Article
This paper presents a multi-dimensional measure of organisational climate covering two domains of health behavior (healthy eating, physical exercise). To develop and validate the climate measure, we conducted three independent studies. In Study 1, items were generated and evaluated in expert ratings and confirmatory factor analyses (N=483 employees), resulting in a total of 24 items comprising three dimensions (values and expectations, organisational practices, communication) within the domains of healthy eating and physical exercise. Study 2 cross-validated the factor structure of this measure of organisational health behavior climate (OHBC), and examined its nomological net. Based on data from 464 employees, we found significant correlations among OHBC and other dimensions of organisational climate (e.g. employee welfare, safety climate), healthy eating and exercise identity, eating behavior, and body mass index (BMI). Study 3 demonstrated within-organisation agreement and between-organisation differences in OHBC, and replicated the factor structure with a multi-level data set (N=1,077 employees from 48 organisations). This new measure assesses organisational eating climate and exercise climate in a comprehensive way, opening up multiple avenues for future research and evaluation studies in organisations.
Article
The cognitive properties and processes of teams have not been considered in sport psychology research. These properties and processes extend beyond the sum of the cognitive properties and processes of the constituent members of the team to include factors unique to teams, such as team coordination and communication. A social-cognitive conceptual framework for the study of team coordination and communication is offered, based on research on social cognition and from industrial and organizational psychology. This is followed by a discussion of coordination and communication in expert teams. In addition, an overview of the type of methods that could be used to measure aspects of team coordination and communication in sport is provided. The framework and methods afford hypothesis generation for empirical research on coordination and communication in sport teams, a means to begin examining these constructs in sport, and a theoretical base with which to reconcile the resultant data.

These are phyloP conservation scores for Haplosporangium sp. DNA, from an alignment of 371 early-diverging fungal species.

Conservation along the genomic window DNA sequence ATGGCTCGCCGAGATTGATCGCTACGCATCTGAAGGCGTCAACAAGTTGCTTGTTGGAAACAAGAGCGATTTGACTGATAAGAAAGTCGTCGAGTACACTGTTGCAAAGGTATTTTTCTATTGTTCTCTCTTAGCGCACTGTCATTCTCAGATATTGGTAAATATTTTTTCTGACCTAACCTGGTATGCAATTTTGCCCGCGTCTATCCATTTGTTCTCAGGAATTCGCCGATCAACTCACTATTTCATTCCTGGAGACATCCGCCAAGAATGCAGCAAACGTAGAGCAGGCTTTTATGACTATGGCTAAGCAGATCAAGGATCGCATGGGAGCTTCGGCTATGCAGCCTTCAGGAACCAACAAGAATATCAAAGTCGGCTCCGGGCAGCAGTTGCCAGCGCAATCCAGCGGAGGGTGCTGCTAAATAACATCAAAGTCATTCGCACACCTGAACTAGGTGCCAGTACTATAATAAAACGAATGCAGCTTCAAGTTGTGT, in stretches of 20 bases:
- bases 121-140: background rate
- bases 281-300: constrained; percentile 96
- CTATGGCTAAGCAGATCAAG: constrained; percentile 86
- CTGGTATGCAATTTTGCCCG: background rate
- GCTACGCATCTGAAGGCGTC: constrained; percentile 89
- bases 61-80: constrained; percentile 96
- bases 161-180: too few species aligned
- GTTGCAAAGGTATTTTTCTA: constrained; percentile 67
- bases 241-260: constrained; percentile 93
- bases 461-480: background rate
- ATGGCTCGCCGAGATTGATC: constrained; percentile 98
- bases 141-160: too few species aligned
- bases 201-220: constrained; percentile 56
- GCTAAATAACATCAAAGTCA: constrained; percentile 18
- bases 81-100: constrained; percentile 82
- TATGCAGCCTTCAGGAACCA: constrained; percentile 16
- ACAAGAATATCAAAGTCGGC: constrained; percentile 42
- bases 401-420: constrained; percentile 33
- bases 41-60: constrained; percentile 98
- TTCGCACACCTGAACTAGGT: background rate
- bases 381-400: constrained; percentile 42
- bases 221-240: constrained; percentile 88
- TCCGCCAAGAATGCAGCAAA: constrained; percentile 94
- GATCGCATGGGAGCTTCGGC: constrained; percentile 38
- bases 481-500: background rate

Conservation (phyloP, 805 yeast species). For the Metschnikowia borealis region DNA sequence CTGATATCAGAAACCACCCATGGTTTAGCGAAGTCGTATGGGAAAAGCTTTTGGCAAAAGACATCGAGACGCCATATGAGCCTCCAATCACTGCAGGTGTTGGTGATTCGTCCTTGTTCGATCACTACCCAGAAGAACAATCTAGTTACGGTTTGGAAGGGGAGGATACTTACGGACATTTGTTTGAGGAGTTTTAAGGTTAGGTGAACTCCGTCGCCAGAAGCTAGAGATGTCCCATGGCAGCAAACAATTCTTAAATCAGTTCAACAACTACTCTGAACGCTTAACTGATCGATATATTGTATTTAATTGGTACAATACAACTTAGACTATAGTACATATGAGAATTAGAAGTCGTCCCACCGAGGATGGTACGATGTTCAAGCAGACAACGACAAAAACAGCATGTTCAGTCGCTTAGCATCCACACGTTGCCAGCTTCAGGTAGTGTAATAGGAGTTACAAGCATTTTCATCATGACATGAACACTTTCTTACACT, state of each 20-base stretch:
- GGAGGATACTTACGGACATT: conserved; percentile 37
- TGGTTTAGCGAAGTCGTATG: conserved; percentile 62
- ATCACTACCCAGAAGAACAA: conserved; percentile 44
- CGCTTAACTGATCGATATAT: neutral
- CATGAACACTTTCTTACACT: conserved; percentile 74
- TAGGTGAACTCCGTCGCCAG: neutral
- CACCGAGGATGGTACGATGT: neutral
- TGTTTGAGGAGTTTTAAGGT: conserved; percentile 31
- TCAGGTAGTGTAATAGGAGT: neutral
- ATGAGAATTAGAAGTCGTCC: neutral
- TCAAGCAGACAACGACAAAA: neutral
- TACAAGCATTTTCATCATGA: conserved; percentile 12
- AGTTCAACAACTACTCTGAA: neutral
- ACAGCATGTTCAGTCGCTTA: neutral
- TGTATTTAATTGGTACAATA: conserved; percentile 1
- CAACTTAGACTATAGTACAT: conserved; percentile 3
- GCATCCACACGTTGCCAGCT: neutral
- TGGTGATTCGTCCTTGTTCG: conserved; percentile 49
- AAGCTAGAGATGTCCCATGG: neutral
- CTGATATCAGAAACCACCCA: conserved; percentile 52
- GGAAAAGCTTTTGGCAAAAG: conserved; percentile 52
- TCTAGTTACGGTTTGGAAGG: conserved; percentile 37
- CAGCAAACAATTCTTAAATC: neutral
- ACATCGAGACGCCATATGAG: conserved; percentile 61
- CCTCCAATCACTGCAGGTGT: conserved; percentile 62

Article
Conflict is inherent whenever employees are required to work interdependently, such as within workplace teams. Yet in the face of such conflict, some teams thrive, whereas others suffer. As team-based tasks continue to increase in popularity, it is imperative that an examination of the underlying boundary conditions be undertaken to better assess under which circumstances team performance improves because of conflict, or the negative effects of conflict are minimized. Therefore, we seek to advance research and benefit practicing managers through a comprehensive review of the research that has examined contingencies in the relationship between conflict and performance in teams in order to better understand when disagreements among team members might improve, rather than harm, team performance. Specifically, we utilize a triumvirate approach to organize our review around 2 foundational theories of team conflict-complexity and information processing-as well as a more recent theoretical advance-the theory of conflict expressions. In doing so, we seek to create a deeper understanding of beneficial conflict by systematically categorizing the empirical and theoretical advances in this line of research while also identifying opportunities for future research. (PsycINFO Database Record
Article
Human resource management research has traditionally taken the attribute approach; outcomes are considered to be dependent on attributes of the individuals or attributes of the job itself. However, many of the phenomena and outcomes related to human capital, such as recruiting and onboarding, teamwork and communication, knowledge management, and employee satisfaction are also dependent on social capital and the relational networks that exist among employees. Social network analysis is a methodology that has so far been underutilized within the human capital field, but it is uniquely suited for helping researchers and practitioners understand the complex relationships that are driving organizations. This article provides an introduction to social network analysis and explains how it can be applied to both research and practice, with the goal of developing new ways of thinking about human capital, social capital, and the important interaction between the two.